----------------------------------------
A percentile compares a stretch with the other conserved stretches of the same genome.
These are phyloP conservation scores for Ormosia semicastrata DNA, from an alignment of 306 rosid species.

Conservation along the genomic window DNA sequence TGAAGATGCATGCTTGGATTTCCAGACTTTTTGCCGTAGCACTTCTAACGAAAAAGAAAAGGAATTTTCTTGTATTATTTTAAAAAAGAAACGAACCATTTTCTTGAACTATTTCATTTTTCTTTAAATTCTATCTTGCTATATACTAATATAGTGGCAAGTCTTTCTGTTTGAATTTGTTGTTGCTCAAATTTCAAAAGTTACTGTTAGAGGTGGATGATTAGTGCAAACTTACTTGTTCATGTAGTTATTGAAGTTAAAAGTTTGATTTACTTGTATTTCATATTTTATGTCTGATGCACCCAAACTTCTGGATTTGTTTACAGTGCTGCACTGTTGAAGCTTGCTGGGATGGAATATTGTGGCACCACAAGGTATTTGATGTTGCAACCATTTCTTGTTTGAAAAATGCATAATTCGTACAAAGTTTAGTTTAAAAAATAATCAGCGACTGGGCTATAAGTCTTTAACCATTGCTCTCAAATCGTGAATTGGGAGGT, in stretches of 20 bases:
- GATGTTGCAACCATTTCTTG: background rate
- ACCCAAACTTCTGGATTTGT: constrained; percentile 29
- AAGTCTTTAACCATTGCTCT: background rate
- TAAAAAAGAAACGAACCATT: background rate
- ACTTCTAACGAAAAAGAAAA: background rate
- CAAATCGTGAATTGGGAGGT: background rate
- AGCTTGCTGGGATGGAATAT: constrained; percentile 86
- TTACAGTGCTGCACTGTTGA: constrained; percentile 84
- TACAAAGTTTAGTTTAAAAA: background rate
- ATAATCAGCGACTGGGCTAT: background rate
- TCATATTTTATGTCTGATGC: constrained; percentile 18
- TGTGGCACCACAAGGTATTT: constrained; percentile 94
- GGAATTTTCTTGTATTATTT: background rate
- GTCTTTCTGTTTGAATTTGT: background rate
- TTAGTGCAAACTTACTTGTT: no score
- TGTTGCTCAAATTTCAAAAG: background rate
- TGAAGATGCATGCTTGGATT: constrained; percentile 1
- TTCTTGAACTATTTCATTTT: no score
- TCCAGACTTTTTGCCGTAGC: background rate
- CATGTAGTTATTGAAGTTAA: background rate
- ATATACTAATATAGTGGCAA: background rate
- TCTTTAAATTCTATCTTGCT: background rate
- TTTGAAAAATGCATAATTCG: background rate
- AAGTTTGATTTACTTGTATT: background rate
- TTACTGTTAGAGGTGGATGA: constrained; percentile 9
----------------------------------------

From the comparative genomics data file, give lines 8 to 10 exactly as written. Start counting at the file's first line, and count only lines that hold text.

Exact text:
- ACTTCTAACGAAAAAGAAAA: background rate
- CAAATCGTGAATTGGGAGGT: background rate
- AGCTTGCTGGGATGGAATAT: constrained; percentile 86